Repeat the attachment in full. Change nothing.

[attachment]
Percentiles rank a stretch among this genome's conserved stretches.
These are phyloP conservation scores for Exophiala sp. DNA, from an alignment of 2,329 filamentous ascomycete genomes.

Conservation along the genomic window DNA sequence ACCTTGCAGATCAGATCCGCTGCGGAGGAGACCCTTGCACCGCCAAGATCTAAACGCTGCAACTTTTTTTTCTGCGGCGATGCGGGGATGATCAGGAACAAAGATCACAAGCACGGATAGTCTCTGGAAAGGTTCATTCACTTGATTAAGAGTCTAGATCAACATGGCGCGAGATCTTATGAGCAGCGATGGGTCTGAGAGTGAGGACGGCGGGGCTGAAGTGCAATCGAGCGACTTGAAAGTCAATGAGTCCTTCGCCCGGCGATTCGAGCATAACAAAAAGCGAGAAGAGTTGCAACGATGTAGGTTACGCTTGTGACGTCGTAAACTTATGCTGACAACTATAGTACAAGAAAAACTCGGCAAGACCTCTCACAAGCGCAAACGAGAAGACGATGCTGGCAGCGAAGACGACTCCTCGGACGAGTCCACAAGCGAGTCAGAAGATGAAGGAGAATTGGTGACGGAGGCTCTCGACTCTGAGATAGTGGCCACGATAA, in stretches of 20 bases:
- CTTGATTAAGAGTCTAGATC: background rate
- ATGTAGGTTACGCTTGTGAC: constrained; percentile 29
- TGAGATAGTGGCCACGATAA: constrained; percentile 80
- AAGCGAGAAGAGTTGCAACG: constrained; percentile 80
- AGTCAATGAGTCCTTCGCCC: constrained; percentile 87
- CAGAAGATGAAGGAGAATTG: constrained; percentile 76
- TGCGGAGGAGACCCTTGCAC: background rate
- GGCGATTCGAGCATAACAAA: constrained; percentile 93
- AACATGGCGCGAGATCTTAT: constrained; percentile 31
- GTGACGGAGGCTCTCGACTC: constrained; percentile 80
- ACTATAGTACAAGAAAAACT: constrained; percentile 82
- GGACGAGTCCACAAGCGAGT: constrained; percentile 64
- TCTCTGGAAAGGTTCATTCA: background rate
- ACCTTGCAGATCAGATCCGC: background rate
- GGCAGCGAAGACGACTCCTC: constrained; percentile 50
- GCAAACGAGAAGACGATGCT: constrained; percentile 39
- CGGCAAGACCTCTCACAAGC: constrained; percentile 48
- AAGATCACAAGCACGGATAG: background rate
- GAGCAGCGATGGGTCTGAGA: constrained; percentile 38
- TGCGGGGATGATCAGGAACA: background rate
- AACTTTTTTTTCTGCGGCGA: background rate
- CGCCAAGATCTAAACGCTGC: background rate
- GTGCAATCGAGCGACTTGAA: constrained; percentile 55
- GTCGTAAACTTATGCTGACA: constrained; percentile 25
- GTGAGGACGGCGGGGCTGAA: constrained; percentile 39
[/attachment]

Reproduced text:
Percentiles rank a stretch among this genome's conserved stretches.
These are phyloP conservation scores for Exophiala sp. DNA, from an alignment of 2,329 filamentous ascomycete genomes.

Conservation along the genomic window DNA sequence ACCTTGCAGATCAGATCCGCTGCGGAGGAGACCCTTGCACCGCCAAGATCTAAACGCTGCAACTTTTTTTTCTGCGGCGATGCGGGGATGATCAGGAACAAAGATCACAAGCACGGATAGTCTCTGGAAAGGTTCATTCACTTGATTAAGAGTCTAGATCAACATGGCGCGAGATCTTATGAGCAGCGATGGGTCTGAGAGTGAGGACGGCGGGGCTGAAGTGCAATCGAGCGACTTGAAAGTCAATGAGTCCTTCGCCCGGCGATTCGAGCATAACAAAAAGCGAGAAGAGTTGCAACGATGTAGGTTACGCTTGTGACGTCGTAAACTTATGCTGACAACTATAGTACAAGAAAAACTCGGCAAGACCTCTCACAAGCGCAAACGAGAAGACGATGCTGGCAGCGAAGACGACTCCTCGGACGAGTCCACAAGCGAGTCAGAAGATGAAGGAGAATTGGTGACGGAGGCTCTCGACTCTGAGATAGTGGCCACGATAA, in stretches of 20 bases:
- CTTGATTAAGAGTCTAGATC: background rate
- ATGTAGGTTACGCTTGTGAC: constrained; percentile 29
- TGAGATAGTGGCCACGATAA: constrained; percentile 80
- AAGCGAGAAGAGTTGCAACG: constrained; percentile 80
- AGTCAATGAGTCCTTCGCCC: constrained; percentile 87
- CAGAAGATGAAGGAGAATTG: constrained; percentile 76
- TGCGGAGGAGACCCTTGCAC: background rate
- GGCGATTCGAGCATAACAAA: constrained; percentile 93
- AACATGGCGCGAGATCTTAT: constrained; percentile 31
- GTGACGGAGGCTCTCGACTC: constrained; percentile 80
- ACTATAGTACAAGAAAAACT: constrained; percentile 82
- GGACGAGTCCACAAGCGAGT: constrained; percentile 64
- TCTCTGGAAAGGTTCATTCA: background rate
- ACCTTGCAGATCAGATCCGC: background rate
- GGCAGCGAAGACGACTCCTC: constrained; percentile 50
- GCAAACGAGAAGACGATGCT: constrained; percentile 39
- CGGCAAGACCTCTCACAAGC: constrained; percentile 48
- AAGATCACAAGCACGGATAG: background rate
- GAGCAGCGATGGGTCTGAGA: constrained; percentile 38
- TGCGGGGATGATCAGGAACA: background rate
- AACTTTTTTTTCTGCGGCGA: background rate
- CGCCAAGATCTAAACGCTGC: background rate
- GTGCAATCGAGCGACTTGAA: constrained; percentile 55
- GTCGTAAACTTATGCTGACA: constrained; percentile 25
- GTGAGGACGGCGGGGCTGAA: constrained; percentile 39